Wednesday, October 13, 2010

Disaster Preparedness

Like ... well, I hope, everyone ... I am all kinds of happy and relieved that the Chilean miners all got rescued safely.  I really kept expecting it to go to shit at any time -- not that I wanted it to, mind, but that, after the whole BP oil spill thing, I guess I was in a frame of mind where I just expected each successive attempt to go massively wrong.  Instead, there was calm brilliance on this, from beginning to end.  Way to go, Chile!

Changing direction, though, I just received a flyer (and an email) about the Great California ShakeOut -- California's statewide earthquake preparedness drill.  Basically, at 10:21 on October 21, we're all supposed to stop, drop and roll... no, wait, that's not it ...  "drop, cover, and hold on" (not nearly as catchy) while various first responders around the state test their first responsiveness.

Reminded me of the first one of these in which I participated, back in High School.  The idea was that we (and all other schools, and various other entities) were going to simulate a quake of a certain magnitude.  The earthquake drill bell would go off and we'd all drop under our desks.  Certain students were directed in advance to pretend to be injured.  Everyone else would then vacate their classrooms and wait out on the football field.  The "injured" students would be taken to the makeshift hospital, where there'd be mock triage and various responsible students -- under the direction of the school nurse -- would practice wrapping bandages around wounded limbs.

The "injured" students were all played by the "Leadership" students in my school.  I guess they wanted only the most responsible kids to be hurt.  I wasn't in Leadership, but I was one of the top students, so asked the administrator in charge if I could play some part as well.  My quick-thinking principal said that all the "injured" parts were taken (wouldn't it be nice if earthquakes were so orderly?) but offered that I could be dead.

A storyline was quickly created (apparently, despite my academic prowess, I was the only kid in the whole school too stupid to drop under my desk during an earthquake and got taken out by a light fixture).  When the drill happened, I slumped in my chair and did my impression of dead.  My teacher dutifully evacuated the rest of the class to the football field, leaving me in my chair and the words, "one casualty" on the chalkboard.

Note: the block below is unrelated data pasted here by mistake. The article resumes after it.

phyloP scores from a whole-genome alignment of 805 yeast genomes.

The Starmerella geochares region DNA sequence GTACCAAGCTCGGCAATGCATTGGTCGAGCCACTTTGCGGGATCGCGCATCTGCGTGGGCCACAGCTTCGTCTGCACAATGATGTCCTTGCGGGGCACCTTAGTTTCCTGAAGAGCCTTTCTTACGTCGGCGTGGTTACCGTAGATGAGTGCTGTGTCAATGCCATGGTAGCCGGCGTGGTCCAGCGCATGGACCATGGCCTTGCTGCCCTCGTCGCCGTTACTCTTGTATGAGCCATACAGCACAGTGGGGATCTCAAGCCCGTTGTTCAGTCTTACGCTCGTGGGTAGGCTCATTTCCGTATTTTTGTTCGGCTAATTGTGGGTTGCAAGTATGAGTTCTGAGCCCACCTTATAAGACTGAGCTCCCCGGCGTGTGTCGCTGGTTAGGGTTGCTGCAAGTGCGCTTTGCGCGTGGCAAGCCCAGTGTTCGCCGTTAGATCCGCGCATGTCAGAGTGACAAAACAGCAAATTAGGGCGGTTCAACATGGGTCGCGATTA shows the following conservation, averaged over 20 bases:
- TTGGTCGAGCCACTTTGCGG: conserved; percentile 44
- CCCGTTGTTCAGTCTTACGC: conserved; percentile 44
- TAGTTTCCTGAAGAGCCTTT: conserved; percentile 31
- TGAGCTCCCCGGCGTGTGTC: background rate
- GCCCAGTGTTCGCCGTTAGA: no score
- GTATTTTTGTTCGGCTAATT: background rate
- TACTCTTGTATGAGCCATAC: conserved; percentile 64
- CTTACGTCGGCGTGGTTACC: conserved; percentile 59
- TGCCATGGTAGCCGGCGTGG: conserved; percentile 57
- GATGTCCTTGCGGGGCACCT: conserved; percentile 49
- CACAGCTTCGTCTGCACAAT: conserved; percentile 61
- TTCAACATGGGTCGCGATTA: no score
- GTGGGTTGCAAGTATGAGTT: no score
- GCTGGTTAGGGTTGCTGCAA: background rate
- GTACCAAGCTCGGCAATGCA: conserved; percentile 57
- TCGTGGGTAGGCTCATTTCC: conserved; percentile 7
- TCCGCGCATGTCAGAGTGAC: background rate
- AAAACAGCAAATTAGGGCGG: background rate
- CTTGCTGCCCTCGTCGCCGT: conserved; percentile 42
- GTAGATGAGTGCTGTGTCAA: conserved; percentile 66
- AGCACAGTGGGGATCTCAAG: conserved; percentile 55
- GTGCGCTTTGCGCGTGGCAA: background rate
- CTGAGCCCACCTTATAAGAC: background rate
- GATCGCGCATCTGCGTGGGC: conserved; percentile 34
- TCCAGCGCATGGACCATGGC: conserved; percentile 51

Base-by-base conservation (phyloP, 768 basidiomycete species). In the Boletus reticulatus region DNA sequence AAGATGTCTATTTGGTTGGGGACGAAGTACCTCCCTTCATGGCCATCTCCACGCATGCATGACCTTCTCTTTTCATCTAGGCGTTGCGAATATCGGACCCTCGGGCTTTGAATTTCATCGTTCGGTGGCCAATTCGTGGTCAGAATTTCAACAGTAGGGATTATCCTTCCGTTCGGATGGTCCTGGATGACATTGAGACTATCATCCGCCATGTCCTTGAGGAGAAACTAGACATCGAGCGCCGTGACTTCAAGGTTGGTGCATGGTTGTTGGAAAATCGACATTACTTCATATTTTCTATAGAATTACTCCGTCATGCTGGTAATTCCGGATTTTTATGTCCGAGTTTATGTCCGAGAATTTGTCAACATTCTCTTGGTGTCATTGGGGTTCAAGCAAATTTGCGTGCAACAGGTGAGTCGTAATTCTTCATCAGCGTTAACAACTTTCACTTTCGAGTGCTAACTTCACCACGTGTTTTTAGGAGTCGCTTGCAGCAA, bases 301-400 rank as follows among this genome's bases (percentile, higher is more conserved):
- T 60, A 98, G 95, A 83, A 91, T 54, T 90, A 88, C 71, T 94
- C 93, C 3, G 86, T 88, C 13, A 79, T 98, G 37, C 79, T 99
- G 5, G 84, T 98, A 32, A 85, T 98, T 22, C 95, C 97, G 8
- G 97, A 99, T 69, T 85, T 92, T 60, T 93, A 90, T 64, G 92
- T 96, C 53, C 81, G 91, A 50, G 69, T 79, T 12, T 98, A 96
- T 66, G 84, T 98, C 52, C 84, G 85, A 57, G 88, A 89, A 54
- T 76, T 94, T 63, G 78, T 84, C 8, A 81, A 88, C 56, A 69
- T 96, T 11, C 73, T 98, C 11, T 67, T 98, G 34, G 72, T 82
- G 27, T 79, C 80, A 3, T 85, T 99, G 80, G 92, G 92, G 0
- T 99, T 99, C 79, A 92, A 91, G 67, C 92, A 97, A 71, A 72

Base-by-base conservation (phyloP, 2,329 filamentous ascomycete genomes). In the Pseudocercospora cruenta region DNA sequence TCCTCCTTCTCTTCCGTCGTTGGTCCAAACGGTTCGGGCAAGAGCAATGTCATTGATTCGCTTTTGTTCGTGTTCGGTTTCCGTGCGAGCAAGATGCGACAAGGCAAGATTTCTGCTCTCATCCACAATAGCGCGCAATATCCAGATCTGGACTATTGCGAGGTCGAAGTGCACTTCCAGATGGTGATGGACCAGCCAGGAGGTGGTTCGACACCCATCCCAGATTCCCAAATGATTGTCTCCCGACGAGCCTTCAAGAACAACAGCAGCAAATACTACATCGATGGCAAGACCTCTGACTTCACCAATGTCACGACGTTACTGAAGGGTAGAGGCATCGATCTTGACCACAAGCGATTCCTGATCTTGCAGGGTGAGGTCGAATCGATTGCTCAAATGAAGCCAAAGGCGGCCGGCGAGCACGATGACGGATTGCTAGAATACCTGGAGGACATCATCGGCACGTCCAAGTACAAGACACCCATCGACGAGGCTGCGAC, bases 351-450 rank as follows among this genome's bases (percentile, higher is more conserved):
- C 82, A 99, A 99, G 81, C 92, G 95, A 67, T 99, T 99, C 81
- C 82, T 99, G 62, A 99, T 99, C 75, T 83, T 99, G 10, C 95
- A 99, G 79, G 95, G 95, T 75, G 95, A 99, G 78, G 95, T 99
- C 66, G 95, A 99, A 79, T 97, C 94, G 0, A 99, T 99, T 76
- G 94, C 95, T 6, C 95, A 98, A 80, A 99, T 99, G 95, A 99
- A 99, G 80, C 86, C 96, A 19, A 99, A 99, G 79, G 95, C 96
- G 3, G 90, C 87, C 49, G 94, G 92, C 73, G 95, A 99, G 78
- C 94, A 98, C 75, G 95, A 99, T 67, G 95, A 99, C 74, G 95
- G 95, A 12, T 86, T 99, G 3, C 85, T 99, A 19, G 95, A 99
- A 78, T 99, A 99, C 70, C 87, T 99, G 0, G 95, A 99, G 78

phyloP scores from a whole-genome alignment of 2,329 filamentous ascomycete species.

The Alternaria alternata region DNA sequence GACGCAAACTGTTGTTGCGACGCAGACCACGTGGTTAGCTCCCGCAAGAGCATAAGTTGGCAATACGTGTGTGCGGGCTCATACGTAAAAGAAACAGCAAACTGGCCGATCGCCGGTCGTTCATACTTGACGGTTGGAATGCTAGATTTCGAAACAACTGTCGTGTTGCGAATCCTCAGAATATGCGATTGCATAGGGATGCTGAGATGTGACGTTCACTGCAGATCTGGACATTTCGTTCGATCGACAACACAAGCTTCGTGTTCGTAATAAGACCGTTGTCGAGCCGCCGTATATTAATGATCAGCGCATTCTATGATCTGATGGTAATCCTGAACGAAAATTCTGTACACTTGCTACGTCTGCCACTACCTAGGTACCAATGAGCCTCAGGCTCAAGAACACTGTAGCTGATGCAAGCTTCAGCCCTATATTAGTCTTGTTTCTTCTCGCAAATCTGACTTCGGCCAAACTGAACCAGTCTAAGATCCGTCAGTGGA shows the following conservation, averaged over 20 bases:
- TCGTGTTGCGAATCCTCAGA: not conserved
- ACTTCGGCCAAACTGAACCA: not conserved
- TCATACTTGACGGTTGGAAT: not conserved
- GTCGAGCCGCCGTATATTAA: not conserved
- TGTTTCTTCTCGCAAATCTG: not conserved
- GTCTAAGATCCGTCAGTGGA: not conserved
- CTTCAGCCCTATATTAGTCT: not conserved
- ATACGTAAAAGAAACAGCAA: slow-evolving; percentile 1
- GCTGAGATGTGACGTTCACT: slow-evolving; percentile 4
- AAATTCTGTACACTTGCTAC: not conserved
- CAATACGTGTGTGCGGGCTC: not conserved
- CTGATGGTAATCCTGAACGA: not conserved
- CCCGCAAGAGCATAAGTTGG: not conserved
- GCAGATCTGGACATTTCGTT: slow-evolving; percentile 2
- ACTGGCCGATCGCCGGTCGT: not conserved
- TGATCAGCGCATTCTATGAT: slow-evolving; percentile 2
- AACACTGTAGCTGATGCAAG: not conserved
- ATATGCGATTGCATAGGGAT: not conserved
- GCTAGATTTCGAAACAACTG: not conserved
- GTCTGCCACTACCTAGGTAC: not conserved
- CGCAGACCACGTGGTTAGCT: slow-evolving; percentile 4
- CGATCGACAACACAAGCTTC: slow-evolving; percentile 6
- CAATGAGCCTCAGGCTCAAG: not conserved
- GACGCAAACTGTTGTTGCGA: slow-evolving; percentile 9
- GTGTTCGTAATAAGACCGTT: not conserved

Nobody had quite explained what would happen next, but I stayed there, slumped, opening one eye a bit to peek around and see if anything was going on.  Eventually, campus security found me.  ("I'm not sure she's dead," one officer memorably said to the other, "maybe you should put a round into her just to be sure.")  I was then taken via "fireman's carry," (not entirely pleasant when you're actually conscious) to the science classroom, which they'd decided would be the morgue.  (Not a bad idea, when you think about it.  The place had already been used for dissection.)

Once in there, I was ignored for the rest of the drill.  Poked my head out once or twice to see the rest of the school sitting out in the hot sun on the field while I was nice and cozy in the air-conditioned science lab.  All things considered, the dead had it better than the living for the bulk of that drill.

The irony of the whole thing is that I was probably the one part of the drill that was actually a suirprise.  The list of Leadership students had been pre-circulated to the responders, but I was the one-and-only corpse, and the role had been given to me at the last minute without anyone else knowing.  But Security reacted properly, and someone found me a nice cool room in which to ... not decompose.  Well done all around.

1 comment:

Lori said...

Great story. I would think that would be the way it should be in a drill like that. There should be a surprise or two to make sure the real emergency first responders could do the right thing. I was very happy that the miner's rescue went without a hitch too.